• Let It Go!

    Let it goNo, I’m not going to break into the song from Frozen (though it is going through my mind as I type) – I wanted to tell a story about how I felt after letting a project go.

    I was about four months into a project that had been on my “to do” list for over a year.  My assistant researched the right platform, I purchased a subscription, we started uploading content.  Then I stalled. Other things got in the way, so I kept moving it down the “to do” list.  I’d come back periodically but my heart wasn’t in it – it was something others told me I “had” to do, but not necessarily something I wanted to do.

    Focus on what’s important

    A few weeks later, I attended a talk about “The Trouble with Busy” with  Eliz Greene.  Her theory is that most people are too busy focusing on the wrong things – things that pull us away from what’s important,  no longer give us joy,  would be better delegated or are not the right fit now (like some clothes in your closet!).  We did an exercise with sticky notes where we wrote down obligations, people, and tasks that we each felt were important.  Then we had to focus on our three most important ones and see what could be thrown away.  I did the exercise half-heartedly but committed to redoing it when I got home.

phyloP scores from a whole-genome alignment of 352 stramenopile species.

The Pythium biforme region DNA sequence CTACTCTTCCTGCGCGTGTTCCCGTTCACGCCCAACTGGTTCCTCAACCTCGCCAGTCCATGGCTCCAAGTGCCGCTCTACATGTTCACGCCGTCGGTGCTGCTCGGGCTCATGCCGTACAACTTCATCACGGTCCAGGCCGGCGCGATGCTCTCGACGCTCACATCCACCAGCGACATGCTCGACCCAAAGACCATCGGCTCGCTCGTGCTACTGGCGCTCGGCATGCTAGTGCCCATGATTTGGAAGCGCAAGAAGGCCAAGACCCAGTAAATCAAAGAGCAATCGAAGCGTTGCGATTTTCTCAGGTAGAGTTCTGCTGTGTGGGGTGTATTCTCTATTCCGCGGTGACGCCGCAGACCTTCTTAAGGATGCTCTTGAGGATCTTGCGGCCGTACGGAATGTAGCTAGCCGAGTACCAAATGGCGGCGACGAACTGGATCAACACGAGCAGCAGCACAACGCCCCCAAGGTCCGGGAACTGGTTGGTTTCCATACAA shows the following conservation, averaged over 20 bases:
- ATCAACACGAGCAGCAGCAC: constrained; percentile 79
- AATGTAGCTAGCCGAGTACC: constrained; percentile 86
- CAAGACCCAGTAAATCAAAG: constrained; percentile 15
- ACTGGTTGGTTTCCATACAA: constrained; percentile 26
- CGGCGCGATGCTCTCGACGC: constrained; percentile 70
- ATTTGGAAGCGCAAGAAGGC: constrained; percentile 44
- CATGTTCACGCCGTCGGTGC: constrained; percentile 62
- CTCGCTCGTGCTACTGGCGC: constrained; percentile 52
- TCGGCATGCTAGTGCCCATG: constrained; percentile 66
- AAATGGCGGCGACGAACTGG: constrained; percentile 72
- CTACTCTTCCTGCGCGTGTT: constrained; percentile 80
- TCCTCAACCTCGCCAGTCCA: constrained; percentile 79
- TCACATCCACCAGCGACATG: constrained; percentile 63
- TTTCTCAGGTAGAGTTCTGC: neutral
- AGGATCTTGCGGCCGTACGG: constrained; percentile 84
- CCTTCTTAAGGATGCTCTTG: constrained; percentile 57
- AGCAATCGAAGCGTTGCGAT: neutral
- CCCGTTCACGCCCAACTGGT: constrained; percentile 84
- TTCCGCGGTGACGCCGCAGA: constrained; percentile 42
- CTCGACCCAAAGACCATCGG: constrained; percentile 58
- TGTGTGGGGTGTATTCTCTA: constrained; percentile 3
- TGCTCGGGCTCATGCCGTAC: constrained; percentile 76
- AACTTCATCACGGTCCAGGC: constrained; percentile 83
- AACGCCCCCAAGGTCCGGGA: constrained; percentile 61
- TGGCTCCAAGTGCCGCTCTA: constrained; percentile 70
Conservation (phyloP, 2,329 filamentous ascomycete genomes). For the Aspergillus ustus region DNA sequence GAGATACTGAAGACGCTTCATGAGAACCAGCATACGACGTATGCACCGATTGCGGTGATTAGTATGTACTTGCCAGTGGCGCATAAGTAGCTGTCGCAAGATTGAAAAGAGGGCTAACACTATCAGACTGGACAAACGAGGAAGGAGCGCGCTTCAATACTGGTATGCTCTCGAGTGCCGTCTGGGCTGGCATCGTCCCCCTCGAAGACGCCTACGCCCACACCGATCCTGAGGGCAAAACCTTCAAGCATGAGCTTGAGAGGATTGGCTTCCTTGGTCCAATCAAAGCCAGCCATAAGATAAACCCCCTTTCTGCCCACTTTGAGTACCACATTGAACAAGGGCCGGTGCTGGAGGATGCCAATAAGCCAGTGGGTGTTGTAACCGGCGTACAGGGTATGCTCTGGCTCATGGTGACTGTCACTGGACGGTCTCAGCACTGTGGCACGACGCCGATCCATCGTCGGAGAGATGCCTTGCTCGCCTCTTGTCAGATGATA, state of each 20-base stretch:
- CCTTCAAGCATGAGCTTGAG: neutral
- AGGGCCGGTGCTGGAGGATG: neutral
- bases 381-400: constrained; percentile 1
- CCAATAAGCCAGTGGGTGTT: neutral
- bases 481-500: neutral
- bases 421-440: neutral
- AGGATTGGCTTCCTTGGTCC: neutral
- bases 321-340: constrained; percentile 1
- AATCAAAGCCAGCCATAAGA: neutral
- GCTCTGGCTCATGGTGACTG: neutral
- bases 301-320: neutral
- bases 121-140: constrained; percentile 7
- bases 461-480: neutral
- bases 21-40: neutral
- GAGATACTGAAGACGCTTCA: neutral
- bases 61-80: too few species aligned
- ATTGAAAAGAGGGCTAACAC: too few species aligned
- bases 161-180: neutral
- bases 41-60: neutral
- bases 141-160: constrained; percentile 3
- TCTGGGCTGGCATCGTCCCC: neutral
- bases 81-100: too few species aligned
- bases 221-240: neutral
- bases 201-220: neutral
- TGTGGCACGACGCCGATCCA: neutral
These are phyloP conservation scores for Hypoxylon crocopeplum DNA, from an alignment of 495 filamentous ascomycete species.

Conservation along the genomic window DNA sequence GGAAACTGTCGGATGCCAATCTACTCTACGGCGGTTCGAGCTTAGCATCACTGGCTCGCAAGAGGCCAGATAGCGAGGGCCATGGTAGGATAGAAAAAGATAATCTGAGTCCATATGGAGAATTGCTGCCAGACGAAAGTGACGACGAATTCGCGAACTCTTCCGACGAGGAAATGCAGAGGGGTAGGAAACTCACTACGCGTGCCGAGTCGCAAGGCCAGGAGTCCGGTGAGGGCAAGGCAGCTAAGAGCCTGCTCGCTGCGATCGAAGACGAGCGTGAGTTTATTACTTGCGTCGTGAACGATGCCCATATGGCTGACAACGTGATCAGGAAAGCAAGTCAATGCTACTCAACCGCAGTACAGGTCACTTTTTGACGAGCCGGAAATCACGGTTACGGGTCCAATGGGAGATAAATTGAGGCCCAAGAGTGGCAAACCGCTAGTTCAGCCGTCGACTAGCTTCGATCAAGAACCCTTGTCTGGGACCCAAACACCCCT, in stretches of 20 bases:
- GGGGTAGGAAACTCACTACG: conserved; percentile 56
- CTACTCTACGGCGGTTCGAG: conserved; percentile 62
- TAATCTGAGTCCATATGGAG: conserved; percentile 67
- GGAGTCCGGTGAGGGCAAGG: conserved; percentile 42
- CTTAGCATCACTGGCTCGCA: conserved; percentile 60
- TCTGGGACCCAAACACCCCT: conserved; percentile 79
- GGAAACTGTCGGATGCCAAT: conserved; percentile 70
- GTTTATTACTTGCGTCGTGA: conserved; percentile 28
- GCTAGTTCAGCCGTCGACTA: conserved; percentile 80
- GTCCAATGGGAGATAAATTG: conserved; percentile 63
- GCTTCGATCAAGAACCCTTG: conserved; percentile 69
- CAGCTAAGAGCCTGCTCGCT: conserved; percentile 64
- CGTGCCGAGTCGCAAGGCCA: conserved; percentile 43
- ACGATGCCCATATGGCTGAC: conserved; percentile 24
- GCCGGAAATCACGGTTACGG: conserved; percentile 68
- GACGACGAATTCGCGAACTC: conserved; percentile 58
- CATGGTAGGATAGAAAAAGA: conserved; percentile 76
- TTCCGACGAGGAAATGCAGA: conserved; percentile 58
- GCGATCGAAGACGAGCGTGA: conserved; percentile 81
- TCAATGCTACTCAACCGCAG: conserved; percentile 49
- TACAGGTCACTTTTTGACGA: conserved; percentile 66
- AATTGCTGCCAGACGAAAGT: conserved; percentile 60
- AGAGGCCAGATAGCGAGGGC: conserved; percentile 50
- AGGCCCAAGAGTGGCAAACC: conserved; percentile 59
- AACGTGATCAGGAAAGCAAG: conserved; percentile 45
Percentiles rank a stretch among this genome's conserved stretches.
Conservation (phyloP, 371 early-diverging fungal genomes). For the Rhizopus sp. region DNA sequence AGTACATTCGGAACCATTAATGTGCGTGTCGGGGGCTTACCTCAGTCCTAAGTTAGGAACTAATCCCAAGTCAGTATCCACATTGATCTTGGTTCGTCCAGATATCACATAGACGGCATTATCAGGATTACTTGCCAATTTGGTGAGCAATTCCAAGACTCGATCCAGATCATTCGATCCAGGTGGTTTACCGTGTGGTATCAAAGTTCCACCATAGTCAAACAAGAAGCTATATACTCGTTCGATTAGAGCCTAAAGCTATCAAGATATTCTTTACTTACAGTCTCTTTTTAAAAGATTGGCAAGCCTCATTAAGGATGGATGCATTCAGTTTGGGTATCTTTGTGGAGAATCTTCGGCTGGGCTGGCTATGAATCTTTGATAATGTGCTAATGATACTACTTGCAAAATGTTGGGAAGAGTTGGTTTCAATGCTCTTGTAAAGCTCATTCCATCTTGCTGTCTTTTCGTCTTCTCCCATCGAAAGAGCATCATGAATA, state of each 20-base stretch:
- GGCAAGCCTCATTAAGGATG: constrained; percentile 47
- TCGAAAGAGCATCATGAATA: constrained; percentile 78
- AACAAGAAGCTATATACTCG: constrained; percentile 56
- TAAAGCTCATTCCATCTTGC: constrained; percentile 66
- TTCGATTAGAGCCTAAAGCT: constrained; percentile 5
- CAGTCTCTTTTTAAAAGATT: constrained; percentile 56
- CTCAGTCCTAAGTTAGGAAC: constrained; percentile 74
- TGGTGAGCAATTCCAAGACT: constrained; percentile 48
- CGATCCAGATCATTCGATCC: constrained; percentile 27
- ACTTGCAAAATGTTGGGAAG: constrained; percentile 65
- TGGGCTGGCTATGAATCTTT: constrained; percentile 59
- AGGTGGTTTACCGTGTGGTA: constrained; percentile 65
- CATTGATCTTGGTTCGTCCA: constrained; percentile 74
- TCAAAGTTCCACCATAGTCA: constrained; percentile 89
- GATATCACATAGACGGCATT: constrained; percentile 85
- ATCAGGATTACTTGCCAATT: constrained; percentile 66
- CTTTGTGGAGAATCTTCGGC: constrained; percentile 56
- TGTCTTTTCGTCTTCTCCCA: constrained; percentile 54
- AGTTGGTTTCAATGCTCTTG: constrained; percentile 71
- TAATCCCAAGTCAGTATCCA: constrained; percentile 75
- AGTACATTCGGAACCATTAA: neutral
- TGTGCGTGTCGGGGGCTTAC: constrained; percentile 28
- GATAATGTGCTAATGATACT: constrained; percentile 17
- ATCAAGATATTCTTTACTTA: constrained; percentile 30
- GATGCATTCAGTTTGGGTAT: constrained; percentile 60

Putting it into practice

    Well, I got home and started making my usual “to do” list – focusing on the next five weeks to get me to the end of the year. Panic set in as it kept growing and I realized I had to let go of some items (see, I redid the sticky note exercise!).

    The project I referenced earlier was looming large and I decided it was one of the things that needed to go. I had made a financial outlay – but it wasn’t about the money or the time already invested.  This project just wasn’t something I wanted to do – I was doing it for the wrong reasons and it was taking time away from things more important to me.  The minute I hit the “cancel subscription” button, a weight was lifted.  I felt relief and calm.  I knew that I could accomplish the rest of my list (OK a few other things got modified) once this big stressor was removed.

    Once is not enough

    This is not a one-time exercise – I know I’ll need to let go and make room again. I’m even going to schedule it  – maybe twice a year to regroup and reprioritize so I can focus and feel better about what I am doing and more importantly why.

     

    What do you want to focus on?  Can you narrow it down to three core things?  What can you remove from your “to do” list that can help you refocus and stress less?

     

    Carolyn loves her “to do” lists – they keep her sane! 

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